One, countries that have a low level of capital stock will be poor, and countries that have a high level of capital stock will be rich. Also, countries that are in the process of adding to their capital stock will be growing more rapidly than others.

Are these claims true? Nothing is ever completely true in economics. It is, after all, a social science, and you’ll always have a bit of error. But most economists would agree with the claims made above.

And without getting into the data and the charts, it is possible to see that the claim makes sense. Which country, do you think, has more roads, airports, seaports and power plants – India or the United States of America (USA)? Which country is richer?

Has China added, in the last three decades, an enormous number of airports, seaports and power plants (besides much else)? Has China grown rapidly?

Long story short, if we want India to grow rapidly, we have to add to India’s capital stock. We have to, in the years to come, build more roads, more dams, more solar farms – more everything, really. This will raise, to use a bit of jargon, our productivity. That is to say, it will raise our ability to produce more goods and services in the future – and that is what we mean by growth.

And this is the first intuition behind a model that we will be fleshing out now. The model is called the Solow model, and the intuition is painfully obvious in hindsight: adding to the capital stock helps a nation grow.

Thinking About Long Term Growth

We now know what GDP is, and why it is important to measure growth using GDP. We know what statistical adjustments are made over time so that growth is made truly comparable. We also know the difference between long term and short term growth.

Armed with the answers to all of these questions, we now ask the million dollar question:

What makes a nation grow over time?

That is, if we are to transform India into a developed nation by increasing her growth rate in a sustained, sustainable fashion, then what, specifically, needs to happen? Well, lots of things, is the easy answer. And a true answer, too.

Here’s a better question. What are the things without which this growth story absolutely can not happen?  What are the indispensable factors?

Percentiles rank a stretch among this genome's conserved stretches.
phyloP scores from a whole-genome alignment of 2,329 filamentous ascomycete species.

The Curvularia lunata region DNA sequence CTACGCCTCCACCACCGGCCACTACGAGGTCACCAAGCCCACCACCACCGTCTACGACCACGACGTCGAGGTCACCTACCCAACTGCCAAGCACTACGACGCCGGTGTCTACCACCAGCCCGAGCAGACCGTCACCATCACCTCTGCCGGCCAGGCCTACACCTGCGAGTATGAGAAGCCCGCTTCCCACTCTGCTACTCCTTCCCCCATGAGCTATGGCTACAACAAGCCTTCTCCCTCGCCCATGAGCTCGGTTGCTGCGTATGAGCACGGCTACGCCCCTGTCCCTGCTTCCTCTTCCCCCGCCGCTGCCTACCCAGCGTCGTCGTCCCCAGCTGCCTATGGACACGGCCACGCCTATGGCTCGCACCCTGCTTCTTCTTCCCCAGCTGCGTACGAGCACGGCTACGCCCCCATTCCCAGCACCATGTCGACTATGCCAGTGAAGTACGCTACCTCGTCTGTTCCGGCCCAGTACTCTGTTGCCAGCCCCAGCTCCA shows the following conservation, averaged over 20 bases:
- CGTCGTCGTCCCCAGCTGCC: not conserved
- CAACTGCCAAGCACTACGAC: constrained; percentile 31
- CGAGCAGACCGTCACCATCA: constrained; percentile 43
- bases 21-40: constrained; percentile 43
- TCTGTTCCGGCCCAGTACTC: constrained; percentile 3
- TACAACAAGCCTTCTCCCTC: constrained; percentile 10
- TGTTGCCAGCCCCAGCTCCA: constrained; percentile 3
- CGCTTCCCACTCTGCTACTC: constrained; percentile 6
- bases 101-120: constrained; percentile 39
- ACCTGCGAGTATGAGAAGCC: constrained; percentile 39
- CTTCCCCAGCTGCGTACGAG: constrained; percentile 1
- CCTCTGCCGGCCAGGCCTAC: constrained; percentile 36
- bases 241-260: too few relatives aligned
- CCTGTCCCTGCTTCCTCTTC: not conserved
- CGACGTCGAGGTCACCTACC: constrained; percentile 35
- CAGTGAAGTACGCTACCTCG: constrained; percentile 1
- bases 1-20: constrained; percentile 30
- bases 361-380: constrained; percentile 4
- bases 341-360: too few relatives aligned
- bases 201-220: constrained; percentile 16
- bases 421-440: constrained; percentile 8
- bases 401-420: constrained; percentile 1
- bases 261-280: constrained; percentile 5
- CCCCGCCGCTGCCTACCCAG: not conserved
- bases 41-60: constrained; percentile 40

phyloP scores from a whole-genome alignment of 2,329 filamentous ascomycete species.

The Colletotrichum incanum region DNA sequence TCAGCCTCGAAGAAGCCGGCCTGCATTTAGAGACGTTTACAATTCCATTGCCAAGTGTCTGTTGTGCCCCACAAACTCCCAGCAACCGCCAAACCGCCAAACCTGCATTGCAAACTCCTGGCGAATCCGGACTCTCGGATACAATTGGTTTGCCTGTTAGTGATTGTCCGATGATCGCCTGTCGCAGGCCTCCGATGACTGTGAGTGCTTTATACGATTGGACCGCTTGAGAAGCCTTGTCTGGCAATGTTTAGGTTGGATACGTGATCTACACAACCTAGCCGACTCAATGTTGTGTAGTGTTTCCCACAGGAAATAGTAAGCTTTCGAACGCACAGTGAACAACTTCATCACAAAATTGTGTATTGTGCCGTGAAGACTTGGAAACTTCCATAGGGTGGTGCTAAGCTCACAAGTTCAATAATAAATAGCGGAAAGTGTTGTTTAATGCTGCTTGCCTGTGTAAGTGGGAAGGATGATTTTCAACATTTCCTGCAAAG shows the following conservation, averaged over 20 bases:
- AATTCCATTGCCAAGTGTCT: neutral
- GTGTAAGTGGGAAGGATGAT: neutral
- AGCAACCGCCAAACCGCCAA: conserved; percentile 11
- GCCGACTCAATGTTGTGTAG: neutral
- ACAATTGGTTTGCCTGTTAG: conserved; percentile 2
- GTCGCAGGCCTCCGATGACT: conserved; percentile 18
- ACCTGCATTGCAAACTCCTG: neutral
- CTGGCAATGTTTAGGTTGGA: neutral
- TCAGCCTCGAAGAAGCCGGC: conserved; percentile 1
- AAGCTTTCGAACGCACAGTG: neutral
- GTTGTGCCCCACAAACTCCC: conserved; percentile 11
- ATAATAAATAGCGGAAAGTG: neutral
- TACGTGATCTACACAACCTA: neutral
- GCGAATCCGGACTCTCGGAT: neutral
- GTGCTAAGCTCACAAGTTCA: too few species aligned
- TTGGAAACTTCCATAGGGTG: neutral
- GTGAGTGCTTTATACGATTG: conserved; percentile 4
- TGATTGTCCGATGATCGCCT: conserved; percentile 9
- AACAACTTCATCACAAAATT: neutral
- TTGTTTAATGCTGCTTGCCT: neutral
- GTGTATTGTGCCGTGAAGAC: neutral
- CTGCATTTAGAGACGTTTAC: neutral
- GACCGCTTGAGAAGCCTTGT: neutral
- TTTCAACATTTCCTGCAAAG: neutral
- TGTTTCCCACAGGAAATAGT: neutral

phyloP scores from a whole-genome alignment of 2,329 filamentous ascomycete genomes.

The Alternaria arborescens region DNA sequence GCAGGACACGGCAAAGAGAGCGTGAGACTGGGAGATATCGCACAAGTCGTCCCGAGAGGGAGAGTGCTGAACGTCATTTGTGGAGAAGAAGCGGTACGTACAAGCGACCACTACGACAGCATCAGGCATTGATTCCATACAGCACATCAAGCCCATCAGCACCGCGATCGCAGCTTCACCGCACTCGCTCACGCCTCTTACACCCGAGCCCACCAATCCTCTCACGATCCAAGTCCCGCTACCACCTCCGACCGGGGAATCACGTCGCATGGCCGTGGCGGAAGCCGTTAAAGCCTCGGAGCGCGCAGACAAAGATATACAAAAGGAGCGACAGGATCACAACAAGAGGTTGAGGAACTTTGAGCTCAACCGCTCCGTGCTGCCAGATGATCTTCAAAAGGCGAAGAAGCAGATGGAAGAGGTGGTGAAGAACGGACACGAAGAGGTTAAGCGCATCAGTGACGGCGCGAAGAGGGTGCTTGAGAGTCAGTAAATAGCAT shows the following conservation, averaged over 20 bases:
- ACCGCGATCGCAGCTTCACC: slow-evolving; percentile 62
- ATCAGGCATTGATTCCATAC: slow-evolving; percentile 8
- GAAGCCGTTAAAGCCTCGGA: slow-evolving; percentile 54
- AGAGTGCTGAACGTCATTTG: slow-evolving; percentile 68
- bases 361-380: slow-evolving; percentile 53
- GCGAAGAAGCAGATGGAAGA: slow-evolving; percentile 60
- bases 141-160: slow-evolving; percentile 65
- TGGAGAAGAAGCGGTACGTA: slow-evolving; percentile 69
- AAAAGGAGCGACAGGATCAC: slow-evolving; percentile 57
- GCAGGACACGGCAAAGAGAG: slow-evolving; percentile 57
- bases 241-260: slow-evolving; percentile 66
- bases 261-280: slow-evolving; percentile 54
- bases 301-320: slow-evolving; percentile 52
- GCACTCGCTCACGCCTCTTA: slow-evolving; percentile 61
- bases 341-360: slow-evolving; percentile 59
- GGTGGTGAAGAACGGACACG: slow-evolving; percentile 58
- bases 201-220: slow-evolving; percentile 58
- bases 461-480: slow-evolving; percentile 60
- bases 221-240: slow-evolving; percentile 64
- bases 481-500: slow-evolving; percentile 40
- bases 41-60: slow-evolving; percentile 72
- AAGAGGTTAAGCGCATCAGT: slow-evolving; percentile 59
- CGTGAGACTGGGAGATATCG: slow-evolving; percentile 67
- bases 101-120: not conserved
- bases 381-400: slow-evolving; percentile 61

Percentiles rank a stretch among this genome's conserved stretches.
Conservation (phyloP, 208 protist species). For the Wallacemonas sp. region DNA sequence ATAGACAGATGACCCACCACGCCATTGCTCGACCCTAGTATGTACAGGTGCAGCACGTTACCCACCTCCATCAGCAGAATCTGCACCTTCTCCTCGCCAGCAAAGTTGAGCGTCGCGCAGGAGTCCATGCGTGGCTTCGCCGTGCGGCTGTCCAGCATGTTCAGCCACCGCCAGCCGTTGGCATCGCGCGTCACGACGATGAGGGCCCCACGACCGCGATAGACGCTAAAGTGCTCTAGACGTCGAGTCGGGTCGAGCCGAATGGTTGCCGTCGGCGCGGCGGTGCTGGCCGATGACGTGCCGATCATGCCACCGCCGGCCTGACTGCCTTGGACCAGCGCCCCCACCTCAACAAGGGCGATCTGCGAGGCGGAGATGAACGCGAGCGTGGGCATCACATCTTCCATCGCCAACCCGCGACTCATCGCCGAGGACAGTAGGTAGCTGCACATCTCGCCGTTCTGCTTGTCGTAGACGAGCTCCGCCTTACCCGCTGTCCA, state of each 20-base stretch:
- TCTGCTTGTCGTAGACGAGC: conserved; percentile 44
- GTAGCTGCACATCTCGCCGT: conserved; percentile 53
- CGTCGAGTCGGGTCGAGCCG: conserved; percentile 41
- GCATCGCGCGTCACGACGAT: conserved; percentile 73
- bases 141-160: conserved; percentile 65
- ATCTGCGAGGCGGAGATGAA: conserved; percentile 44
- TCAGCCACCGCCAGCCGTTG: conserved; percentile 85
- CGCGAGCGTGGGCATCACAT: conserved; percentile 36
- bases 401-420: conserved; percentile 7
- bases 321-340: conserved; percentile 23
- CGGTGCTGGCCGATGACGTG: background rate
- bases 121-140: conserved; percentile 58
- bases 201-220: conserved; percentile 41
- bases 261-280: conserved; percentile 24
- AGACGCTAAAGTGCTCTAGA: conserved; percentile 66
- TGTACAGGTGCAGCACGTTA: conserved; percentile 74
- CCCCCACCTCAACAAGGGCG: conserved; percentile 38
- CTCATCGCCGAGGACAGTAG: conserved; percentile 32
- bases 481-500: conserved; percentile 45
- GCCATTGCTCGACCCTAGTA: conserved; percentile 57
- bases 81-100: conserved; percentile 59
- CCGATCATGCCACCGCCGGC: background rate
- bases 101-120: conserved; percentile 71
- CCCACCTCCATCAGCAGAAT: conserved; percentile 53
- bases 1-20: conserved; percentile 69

Answering this question takes us into the realm of growth, or development economics. Nomenclature aside, it is the area that lies at the heart of all economic policy-making. What we are looking for is the framework, the core, around which everything else can be built, added and embellished. Just as a truly great dish looks good and tastes better with more accompaniments, but can’t really work without the core ingredients – similarly, our growth story needs some core ingredients, around which we’ll add more stuff later.

And our core ingredients are labor, and capital. Turns out, India’s growth story cannot happen, without first possessing (and growing) capital and labor.

What is capital, and what is labor?

Capital is machinery. You’re almost certainly reading this post on an electronic device, and that device is your capital. The ladle with which a dosa-wala flips a dosa is capital. The pushcart that a chaiwala uses as his makeshift shop is capital. An assembly line in a Tesla factory is capital.

And the effort that I put in to type out this article is labor. The hands that use the ladle to flip the dosa is labor, as is the chaiwala himself and the worker on the factory floor of that Tesla factory. That is all labor.

And any production, anywhere in the world, of any good at all, can only be done with some combination of labor and capital. In order to produce something – anything – you need capital and labor.

The more you produce, the more you grow. The faster you produce, the faster you grow. And so in order to grow more, and grow fast, you need more capital, and you need more labor. So any story about the long term growth prospects of a nation need to start from capital, and labor.

Economists call these the factors of production, and without them, our story can’t start. But with them, we encounter another question: how do you get capital and labor to grow?